PRESS: The Challenges of Being a Syrian Artist Today by Ari Akkermans

SOURCE: Hyperallergic

Ari Akkermans



The Challenges of Being a Syrian Artist Today

Once artists leave Syria many find that international borders are closed to them as they try to build a professional and creative life in exile.

Syrian musician Kinan Azmeh performing (photo courtesy the artist)

ISTANBUL — There are two simultaneous versions of globalization in the arts. There’s of course a polished version, dominated by biennials and art fairs and the never-ending event of contemporary art in which borders have more or less ceased to exist and cultural practitioners move seamlessly from one continent to another. In the other version of globalization, there are endless borders, visa applications, attorneys, notarized documents, and ultimately, refusals. It’s not that these two versions don’t overlap; artists from numerous countries, are often invited to take part in international events, only to be refused permission. We are not discussing here the right of asylum, which means moving permanently to a new country in order to rebuild a person’s life, but the simple right to visit another country.

The case of Syrian artists is particularly telling as it reflects accurately the situation in the arts and the bigger picture of migration politics, as the war in Syria has now entered it’s 7th year, it has made millions into refugees and most don’t expect to return anytime soon. Istanbul-based Syrian photographer Khaled Akil, for example, has been refused entry to the United States more than once, the last time was as the result of Trump’s temporary ban on all Syrians entering the country, which coincided with an invitation by the Markaz Center at Stanford University to exhibit his work — and he’s not the only one facing this frustration. Back in 2015, Syrian artist Thaier Helal was denied entry to the UK where his work was being exhibited at Ayyam Gallery’s London space. The scenario is so common that some artists, Akil included, have simply stopped applying for visas.

A scene from a “Syria: The Trojan Women” performance, which was scheduled to be performed in Washington, DC, in 2014 but the performers were denied US visas. (photo by Alleva Lilley, and courtesy the artists)

Cultural practitioners in general have all suffered from this dismal situation. Back in 2014, the entire cast of “Syria: The Trojan Women” were denied visas for a performance in Washington, DC, and in 2016 rapper Mohammed Abu Hajar, a resident of Germany, was refused a visa to perform in the UK. Last year a quarter of the performers invited to an Arab arts-focused festival in Edinburgh were also refused visas, and most of them had Egyptian, Syrian, Palestinian, and Sudanese passports. The same year, Syrian clarinetist Kinan Azmeh, a New York resident of 16 years, and a graduate of Julliard, was stranded in Beirut after the Trump ban went into effect. This year, an Oscar nominated Syrian producer Kareem Abeed, also a resident of Turkey, wasn’t able to attend the Academy Awards ceremony after his application for a US visa was rejected.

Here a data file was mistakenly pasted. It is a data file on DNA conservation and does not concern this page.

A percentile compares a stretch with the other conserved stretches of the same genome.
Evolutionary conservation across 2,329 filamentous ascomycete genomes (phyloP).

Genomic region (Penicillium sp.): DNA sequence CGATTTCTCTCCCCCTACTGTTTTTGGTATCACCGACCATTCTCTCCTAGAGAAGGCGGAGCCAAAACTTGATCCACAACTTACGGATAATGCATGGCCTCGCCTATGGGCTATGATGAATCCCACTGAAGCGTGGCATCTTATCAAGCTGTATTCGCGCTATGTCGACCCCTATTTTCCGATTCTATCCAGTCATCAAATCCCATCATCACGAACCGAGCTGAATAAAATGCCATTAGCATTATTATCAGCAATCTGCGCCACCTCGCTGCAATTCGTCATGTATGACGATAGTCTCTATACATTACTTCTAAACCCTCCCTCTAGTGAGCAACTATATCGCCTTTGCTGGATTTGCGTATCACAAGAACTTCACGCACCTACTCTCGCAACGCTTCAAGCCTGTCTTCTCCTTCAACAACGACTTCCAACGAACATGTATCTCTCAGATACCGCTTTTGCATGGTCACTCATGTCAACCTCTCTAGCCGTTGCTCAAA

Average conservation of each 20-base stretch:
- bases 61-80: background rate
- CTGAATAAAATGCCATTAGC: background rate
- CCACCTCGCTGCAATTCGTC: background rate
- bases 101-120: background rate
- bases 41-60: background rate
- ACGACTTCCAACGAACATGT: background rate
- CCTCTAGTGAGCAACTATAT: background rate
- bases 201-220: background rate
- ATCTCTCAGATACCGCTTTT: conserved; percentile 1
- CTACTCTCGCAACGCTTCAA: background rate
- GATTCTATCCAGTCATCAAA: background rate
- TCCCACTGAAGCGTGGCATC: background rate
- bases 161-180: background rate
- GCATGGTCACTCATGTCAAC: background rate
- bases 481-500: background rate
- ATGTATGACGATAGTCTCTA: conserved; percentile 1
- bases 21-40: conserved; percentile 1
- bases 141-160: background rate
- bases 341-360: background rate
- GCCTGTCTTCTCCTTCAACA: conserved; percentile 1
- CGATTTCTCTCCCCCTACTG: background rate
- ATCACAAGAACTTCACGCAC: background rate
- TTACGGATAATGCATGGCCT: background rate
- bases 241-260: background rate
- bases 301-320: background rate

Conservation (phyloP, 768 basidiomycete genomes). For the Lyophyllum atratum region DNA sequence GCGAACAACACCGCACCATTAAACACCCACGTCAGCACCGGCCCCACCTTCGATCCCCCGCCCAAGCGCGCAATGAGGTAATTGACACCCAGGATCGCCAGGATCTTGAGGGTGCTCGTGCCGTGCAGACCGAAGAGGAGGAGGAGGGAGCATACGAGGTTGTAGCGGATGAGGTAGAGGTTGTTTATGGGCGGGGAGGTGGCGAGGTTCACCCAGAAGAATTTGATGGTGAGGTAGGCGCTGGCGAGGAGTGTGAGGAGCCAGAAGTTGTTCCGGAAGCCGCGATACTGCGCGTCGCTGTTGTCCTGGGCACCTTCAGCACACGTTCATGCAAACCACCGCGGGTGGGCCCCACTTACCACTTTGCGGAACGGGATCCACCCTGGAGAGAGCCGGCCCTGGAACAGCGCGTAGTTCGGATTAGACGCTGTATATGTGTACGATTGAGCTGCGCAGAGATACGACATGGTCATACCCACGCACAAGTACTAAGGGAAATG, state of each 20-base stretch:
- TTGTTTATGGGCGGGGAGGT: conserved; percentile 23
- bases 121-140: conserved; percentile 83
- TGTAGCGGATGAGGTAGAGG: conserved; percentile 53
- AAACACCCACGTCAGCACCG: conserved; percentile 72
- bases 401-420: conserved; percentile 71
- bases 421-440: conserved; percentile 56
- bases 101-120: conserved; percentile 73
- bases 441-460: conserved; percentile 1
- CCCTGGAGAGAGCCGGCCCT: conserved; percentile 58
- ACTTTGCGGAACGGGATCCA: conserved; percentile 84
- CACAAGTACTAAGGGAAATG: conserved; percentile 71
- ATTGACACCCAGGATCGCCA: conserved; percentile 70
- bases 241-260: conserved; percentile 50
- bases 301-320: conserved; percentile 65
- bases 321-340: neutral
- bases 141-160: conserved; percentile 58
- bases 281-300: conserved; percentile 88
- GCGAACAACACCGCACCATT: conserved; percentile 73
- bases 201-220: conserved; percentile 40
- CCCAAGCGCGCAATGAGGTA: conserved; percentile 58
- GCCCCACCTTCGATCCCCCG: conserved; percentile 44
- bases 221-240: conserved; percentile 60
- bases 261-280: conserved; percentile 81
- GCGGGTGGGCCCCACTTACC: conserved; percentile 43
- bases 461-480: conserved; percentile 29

Artist Khaled Barakeh (photo courtesy the artist)








More recently, Syrian artist Khaled Barakeh, who is based in Berlin, has received a remarkable string of rejections. Barakeh traveled to Europe to study in Denmark even before the Syrian conflict began. He subsequently continued his studies in Germany, where he is currently an asylum seeker. Barakeh, who is heavily involved as an artist and curator in the development of a grassroots Syrian arts scene across Europe, was invited by the British arts organization Counterpoints Arts to take part in the “Who Are We?” program at the Tate Modern in May— his visa application was also rejected. It’s worth noting that as a Syrian registered in Germany, Barakeh had traveled to the UK in the past without restrictions.

Even stranger is Barakeh’s other simultaneous rejection. The artist was curating a group exhibition at the STATION Beirut cultural venue in Lebanon that focused on the role of archives in modern artistic practices, with an obvious focus on Syria, and he was even preparing a two-days workshop for Syrian cultural practitioners based in Lebanon. He was refused a visa to Lebanon, which is particularly unusual since the country doesn’t require visas for most passports. Barakeh explained the Kafkaesque ordeal to Hyperallergic. “Yet again, I was denied entry to Lebanon, as my Syrian passport is no longer valid,” he said. “Even though I’m a holder of a German travel document, Lebanese authorities didn’t recognize it; the only possible way for me to attend the exhibition opening and workshop would be returning to Syria after 48 hours of entering Lebanon, in order to apply for a Syrian passport, which for obvious reasons I couldn’t agree to.” Returning to Syria for Barakeh, who is a dissident, would lead to his arrest.